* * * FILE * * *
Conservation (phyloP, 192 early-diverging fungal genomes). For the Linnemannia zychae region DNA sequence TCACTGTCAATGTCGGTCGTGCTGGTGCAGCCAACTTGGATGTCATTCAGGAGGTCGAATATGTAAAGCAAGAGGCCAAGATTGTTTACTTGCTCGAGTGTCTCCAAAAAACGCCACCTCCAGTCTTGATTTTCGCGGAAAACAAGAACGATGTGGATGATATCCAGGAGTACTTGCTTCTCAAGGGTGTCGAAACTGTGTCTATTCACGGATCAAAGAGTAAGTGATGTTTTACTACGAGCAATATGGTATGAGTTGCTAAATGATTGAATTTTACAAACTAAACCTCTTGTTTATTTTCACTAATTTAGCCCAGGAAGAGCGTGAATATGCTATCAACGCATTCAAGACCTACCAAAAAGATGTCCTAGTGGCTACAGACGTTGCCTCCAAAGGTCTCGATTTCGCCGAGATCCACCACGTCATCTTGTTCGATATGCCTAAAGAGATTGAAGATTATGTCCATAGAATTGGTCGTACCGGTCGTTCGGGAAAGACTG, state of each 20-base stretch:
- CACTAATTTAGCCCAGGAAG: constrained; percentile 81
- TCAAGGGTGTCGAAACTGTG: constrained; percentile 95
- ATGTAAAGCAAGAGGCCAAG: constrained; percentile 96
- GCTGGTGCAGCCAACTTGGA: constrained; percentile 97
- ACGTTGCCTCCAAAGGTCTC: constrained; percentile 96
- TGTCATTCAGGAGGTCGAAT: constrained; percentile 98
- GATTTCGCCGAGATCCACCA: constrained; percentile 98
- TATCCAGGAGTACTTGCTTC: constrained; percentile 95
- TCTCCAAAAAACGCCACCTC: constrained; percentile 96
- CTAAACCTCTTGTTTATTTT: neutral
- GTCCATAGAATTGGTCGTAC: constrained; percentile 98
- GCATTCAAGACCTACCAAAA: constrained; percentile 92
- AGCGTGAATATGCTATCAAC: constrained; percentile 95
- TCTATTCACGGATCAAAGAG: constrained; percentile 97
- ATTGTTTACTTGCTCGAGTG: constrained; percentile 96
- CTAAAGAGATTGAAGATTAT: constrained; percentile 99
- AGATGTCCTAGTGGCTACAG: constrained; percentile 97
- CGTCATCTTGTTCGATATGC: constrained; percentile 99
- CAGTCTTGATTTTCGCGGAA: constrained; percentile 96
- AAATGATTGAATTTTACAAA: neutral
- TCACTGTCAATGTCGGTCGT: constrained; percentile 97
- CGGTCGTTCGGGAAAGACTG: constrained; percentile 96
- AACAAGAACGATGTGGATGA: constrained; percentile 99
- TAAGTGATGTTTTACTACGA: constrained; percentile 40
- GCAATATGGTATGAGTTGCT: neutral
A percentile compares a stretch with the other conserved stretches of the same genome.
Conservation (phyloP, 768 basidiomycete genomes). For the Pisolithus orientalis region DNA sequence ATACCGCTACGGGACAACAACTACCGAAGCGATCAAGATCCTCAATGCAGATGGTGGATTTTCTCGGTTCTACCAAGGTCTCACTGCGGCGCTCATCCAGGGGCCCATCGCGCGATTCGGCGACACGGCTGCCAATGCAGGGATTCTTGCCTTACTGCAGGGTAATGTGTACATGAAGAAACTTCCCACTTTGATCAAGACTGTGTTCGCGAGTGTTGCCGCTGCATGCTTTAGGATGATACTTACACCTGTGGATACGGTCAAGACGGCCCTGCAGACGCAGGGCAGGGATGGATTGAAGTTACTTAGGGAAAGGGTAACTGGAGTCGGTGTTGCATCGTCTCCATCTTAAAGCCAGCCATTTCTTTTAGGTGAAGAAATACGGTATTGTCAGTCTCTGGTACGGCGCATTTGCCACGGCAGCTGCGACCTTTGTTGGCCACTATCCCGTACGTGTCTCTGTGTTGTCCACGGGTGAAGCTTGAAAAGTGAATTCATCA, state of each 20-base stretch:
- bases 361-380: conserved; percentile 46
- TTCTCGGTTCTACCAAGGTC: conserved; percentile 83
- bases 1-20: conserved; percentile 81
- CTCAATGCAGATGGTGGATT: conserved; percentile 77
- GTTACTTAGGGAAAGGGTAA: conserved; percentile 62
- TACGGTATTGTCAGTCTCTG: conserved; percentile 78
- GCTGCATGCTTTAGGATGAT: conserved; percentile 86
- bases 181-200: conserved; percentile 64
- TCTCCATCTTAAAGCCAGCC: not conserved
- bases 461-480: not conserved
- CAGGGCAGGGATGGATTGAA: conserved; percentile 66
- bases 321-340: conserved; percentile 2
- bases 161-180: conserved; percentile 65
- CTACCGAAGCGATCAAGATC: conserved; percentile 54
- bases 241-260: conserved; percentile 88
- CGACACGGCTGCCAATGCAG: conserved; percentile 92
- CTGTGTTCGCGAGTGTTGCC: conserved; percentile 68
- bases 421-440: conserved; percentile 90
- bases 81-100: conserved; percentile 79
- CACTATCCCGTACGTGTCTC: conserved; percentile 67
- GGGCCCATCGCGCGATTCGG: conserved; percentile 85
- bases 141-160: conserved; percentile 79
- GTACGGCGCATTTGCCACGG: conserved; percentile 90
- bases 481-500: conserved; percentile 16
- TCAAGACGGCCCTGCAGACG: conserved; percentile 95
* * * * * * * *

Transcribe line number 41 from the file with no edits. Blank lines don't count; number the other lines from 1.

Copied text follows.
- bases 161-180: conserved; percentile 65